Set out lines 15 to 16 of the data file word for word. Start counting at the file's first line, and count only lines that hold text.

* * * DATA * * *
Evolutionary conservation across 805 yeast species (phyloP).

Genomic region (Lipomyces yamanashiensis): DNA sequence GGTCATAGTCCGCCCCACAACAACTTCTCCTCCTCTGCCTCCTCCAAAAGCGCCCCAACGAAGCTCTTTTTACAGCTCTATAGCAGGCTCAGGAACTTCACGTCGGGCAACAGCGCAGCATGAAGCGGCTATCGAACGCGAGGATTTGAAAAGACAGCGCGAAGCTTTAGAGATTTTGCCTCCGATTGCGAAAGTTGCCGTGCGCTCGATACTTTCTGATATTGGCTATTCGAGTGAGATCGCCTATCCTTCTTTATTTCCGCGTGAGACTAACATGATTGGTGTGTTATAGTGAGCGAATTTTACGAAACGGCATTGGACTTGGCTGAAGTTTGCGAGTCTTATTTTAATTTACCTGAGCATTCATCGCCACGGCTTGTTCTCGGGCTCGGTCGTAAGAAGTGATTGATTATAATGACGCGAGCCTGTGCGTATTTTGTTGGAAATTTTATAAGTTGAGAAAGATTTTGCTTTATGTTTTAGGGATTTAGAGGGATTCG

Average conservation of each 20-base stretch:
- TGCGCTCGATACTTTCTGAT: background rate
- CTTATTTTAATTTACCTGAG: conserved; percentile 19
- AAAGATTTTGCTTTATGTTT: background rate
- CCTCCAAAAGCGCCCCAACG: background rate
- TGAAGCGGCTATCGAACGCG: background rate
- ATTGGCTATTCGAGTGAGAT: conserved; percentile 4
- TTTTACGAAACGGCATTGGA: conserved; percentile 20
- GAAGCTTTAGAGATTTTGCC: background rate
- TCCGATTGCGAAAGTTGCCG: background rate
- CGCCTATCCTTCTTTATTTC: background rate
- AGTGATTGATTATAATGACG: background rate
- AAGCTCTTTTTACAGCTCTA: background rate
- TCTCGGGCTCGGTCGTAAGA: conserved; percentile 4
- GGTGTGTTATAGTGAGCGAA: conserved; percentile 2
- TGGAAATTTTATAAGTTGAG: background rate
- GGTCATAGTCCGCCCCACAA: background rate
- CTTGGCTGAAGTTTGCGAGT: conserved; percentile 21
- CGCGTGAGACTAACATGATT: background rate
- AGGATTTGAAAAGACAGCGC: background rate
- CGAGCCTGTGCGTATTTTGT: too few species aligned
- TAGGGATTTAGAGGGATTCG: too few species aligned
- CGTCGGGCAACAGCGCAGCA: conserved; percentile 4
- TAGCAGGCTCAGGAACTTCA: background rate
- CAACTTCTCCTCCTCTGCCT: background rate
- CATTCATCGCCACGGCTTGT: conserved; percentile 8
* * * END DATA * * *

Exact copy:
- AAGCTCTTTTTACAGCTCTA: background rate
- TCTCGGGCTCGGTCGTAAGA: conserved; percentile 4